Updated: Dec 1, 2020
Speech events such as Dramatic Interpretation, POI, inform, and oratory serves as a way for competitors to experience an emotional connection with the audience. The end goal is to convey a sense of empathy for their character. When choosing pieces or writing speeches, it is wise to consider a topic that relates to you whether it’s through life experiences, gender, sexuality, ethnicity, or race. Me being black, female, and bisexual, I have tried to find pieces that related to my specific race and gender and sexuality. But, I noticed that other black and queer competitors were doing the same. When these competitors would perform these pieces, I noticed some of my white or straight peers criticize the performance as a “pity grab”. To be honest, I found myself agreeing with them; I began to tell myself “yeah, I’m a black gay teenage girl, do I need to shove it down people’s throat?” I wanted to separate myself from my identity group. I wanted to be different. I didn’t want to be a “pity grab”. It took me a while to get out of this mindset.
What is the “pity grab”?
I know this sounds like a made-up word (and seeing as how I couldn’t remember the exact term, this is the closest label I could think of), but, this mindset is an obvious issue. When someone describes a competitor’s performance as a “pity grab” (or anything equal to that), they mean that the only reason the competitor was performing a personal piece was to grab the pity of the judge and to be ranked higher on ballets. They believe that when a person is of a minority group it instantly grants them a one-up when it comes to competing. I have noticed this mindset gaining traction over the years, and it is becoming a problem that is in desperate need of discussion.
Why do people hold this narrative?
The “pity grab” has more to do with the judge rather than the competitor. The competitor’s job is to find and perform a piece that relates to them on a personal level. If the judge chooses to rank a piece higher based on their own guilt, then how is it the competitor’s fault? It’s not. But somehow we have shifted the blame from the bias of the judge to the innocence of the competitor. And the reason behind this is simple: jealousy. Let’s be honest, in every round we critique our competitors just as much as we critique ourselves. So, when the results revealed at the award ceremony don’t align with our initial judgment, we ask some questions: how come they were ranked above me? or why did that person win instead of this person? Most of us can accept our trophies and leave, but others feel that it is necessary to degrade others to arouse their own sense of accomplishment. From what I have heard first hand, they typically single out the competitor’s race, ethnicity, gender, or sexual orientation as the reasoning behind their success and completely disregard the beauty of the performance. It doesn’t take a psychiatrist to understand that a person who would stoop this low to discredit another performer has a serious, undiagnosed case of either narcissism or envy.
Why add this kind of negativity?
Whether we like it or not, the judge’s critiques are final. So, instead of allowing yourself to project negative sentiments on your competitors and their choice of script, how about you use that energy to better yourself. If you didn’t like how you were ranked-- join the club! Pull yourself up by the bootstraps and improve your speech or monologue! When you put in the work with a positive attitude, you will get the results you were hoping for. The thing is, NSDA has an intensely competitive environment that tends to fuel overexaggerated rivalries, so why would you purposely add more negativity to lift yourself up?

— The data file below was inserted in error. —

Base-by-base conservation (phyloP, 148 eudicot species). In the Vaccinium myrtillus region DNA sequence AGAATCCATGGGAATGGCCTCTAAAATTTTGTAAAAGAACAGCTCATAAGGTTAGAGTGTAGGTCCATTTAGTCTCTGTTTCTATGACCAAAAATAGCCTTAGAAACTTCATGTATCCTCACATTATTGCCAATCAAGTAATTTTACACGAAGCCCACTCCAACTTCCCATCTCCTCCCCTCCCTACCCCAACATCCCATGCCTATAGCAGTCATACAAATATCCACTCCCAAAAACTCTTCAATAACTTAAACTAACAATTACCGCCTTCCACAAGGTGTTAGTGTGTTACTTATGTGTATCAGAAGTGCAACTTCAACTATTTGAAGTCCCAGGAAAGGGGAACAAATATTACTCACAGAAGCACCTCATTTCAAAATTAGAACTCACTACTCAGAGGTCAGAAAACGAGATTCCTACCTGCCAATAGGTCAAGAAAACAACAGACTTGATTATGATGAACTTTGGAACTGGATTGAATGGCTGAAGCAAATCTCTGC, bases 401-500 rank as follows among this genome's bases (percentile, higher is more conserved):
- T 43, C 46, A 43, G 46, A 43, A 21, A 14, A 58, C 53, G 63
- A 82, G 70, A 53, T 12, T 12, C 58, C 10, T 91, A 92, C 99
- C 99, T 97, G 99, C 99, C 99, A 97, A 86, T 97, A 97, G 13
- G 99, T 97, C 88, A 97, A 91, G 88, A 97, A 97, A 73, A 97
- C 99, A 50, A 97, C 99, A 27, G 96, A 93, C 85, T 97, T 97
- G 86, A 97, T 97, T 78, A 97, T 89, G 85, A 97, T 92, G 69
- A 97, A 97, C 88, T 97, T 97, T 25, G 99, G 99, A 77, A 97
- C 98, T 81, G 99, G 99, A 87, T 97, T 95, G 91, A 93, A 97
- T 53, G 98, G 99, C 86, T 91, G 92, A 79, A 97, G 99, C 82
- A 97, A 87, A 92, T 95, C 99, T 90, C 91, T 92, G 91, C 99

I will admit that in my past I did believe that anyone who performed a speech centering around their identity was “unoriginal” and looking for a first-place trophy and a guilt trip. But, at the beginning of my junior year, I took a long look in the mirror, and what I saw in my reflection was jealousy, self-hatred, and a lack of tolerance. I had completely rejected my identity as to prevent anyone from feeling uncomfortable with my performance. My desire to please others led to my hypercriticism and negative views of other competitors. Throughout my junior year, I made it my goal to fill my head with positive thoughts on myself and on others, inside and outside of forensics. I had to teach myself that having a constant judgemental outlook on life does nothing but limit the amount of beauty in this world.
The judgment of another person’s piece prevents you from seeing the beauty behind it.
Every performance is beautiful.
Every story matters. Whether the story is black or white or brown or pale. Female or male or enby. Lesbian or gay or bisexual or trans. American or foreign. Conservative or liberal. Religious or atheist. Mentally ill or disabled or abled. Every single story matters. No performer chooses a monologue or writes a speech thinking “I want people to feel bad for me”. Instead, they wonder “will my message reach someone else in the audience?” And that is why we value speech and debate-- we are allowed to speak our truth to an audience who wants to listen.
Nobody should be judged on the contents of their speech, but rather how the performer brings their speech to life in a way that reveals that they care about what they are saying.
To end this article I have to say this: if you are uncomfortable with someone’s speech, then you are the person that needs to listen.
Bryana Langford (She/Her)
Cabot High School Senior